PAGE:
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IES Grant

Title: IMPACT Iowa Mathematics Partnership in Algebra: Creating a Team
Center: NCER Year: 2019
Principal Investigator: Foegen, Anne Awardee: Iowa State University
Program: Researcher-Practitioner Partnerships in Education Research      [Program Details]
Award Period: 2 Years (08/01/2019 - 07/31/2021) Award Amount: $400,000
Award Number: R305H190058
Description:

Co-Principal Investigators: Appelgate, Mollie H.; I, Ji Yeong; Jackson, Christa; Grinstead, Mary; Tichy, Noelle

Partner Institutions: Iowa State University (ISU) School of Education and Des Moines Public Schools (DMPS).

Purpose: Des Moines Public Schools (DMPS) aims to increase the number of students (and males of color, in particular) who complete Algebra 1 in ninth grade. The partnership between ISU and DMPS will focus on factors that contribute to students' achievement in Algebra 1 students' course-taking pathways in mathematics starting in sixth grade, and implementation of Student-Centered, Equity-Focused Education (SCEFE) to enhance classroom instruction and increase pass rates in Algebra 1 classrooms. The SCEFE program focuses on: (1) ensuring engagement for all students at the level intended by grade-level standards; (2) providing teachers with resources aligned with the program; and (3) assisting teachers in embedding culturally inclusive practices in their classrooms.

Partnership Activities:

In Year 1, the team will form a Coordinating Council (five ISU and five DMPS representatives) with responsibility for direction and decision-making within the project. Across both years of the project, ISU faculty will engage with teachers and instructional leaders around SCEFE to establish trusting, collaborative relationships. By partnering with DMPS, instructional leaders, and teachers, ISU researchers will gain a deeper understanding of the complexities of implementing mathematics curriculum, instruction, and assessment in a district, and DMPS leaders and practitioners will gain access to additional data about their students and programs, as well as a greater understanding of the research process.

During Year 1, the team will analyze existing district data to create a profile of secondary mathematics course-taking pathways and explore how student achievement is associated with demographic characteristics, attendance, and course-taking pathways. The team will conduct interviews and surveys with SCEFE students, teachers, and instructional leaders.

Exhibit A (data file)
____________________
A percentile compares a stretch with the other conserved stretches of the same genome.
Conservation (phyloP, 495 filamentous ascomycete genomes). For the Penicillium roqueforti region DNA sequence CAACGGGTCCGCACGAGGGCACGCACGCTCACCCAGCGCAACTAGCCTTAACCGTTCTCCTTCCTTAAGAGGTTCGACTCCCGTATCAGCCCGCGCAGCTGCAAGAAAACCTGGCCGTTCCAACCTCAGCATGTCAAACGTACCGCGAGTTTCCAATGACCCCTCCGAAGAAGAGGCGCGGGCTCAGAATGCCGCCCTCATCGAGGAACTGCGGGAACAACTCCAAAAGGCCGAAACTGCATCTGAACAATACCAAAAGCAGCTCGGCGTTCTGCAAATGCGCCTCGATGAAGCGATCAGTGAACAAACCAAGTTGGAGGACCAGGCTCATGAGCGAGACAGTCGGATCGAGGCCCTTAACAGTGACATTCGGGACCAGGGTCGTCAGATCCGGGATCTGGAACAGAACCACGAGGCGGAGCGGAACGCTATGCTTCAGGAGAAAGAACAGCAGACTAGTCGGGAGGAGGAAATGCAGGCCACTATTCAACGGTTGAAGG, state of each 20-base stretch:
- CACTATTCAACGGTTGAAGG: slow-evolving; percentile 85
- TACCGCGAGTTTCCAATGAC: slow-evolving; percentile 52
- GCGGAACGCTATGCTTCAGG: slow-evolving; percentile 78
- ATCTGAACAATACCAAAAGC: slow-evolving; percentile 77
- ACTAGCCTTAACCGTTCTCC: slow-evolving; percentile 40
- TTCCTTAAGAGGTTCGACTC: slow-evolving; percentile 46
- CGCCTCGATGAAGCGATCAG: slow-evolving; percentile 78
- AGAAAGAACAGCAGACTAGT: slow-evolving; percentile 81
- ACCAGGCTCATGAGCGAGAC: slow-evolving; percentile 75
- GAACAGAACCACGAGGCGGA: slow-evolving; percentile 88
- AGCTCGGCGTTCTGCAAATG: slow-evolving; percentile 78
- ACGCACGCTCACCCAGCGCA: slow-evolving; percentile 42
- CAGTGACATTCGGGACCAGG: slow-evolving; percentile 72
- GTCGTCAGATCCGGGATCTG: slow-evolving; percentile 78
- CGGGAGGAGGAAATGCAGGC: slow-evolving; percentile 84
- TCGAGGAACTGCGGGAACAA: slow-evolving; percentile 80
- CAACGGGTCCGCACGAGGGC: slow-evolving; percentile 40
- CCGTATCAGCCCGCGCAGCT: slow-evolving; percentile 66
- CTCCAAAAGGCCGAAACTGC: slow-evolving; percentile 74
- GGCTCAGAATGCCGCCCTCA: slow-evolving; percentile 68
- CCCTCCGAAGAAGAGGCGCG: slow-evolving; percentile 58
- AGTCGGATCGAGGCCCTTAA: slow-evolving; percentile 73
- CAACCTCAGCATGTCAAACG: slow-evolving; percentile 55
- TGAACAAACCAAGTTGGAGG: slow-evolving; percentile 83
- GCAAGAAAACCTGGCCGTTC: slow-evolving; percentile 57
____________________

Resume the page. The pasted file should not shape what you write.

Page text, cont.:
In Year 2, the team will explore the effects of SCEFE by comparing perceptions, instruction, and achievement in SCEFE and non-SCEFE classrooms by gathering observation, survey, and focus group data. The team will work at the district level to translate the pathways report into actionable steps and to support school leaders and teachers in organizing, analyzing, and interpreting existing data already available within the district.

Setting: This project will take place in the Des Moines Public Schools, the largest school district in Iowa.

Population/Sample: Des Moines Public Schools serves a diverse student population of over 34,000 students, with 39% of students identified as White, 21% as English Learners, and over 73% as eligible for free or reduced-price meals. The sample will include all currently enrolled middle and high school students in DMPS (approximately 16,000 students) and their secondary mathematics teachers (approximately 75 teachers), and 16 school buildings (5 high schools and 11 middle schools).

Data Analytic Strategy: The team will use descriptive statistics, correlation, and multilevel modeling to create the district profile and examine achievement data. The team will also use qualitative methods, including thematic coding, member checking, and triangulation to analyze focus group, classroom observation, and interview data.

Outcomes: At the end of the project, the partnership will supply information for refining and enhancing the SCEFE as it expands to more classrooms. Course-taking pathway data will provide the district with a baseline against which to measure the impact of their work to increase successful Algebra 1 completion by the end of ninth grade, as well as engaging teachers and staff in discussions about equitable student outcomes.


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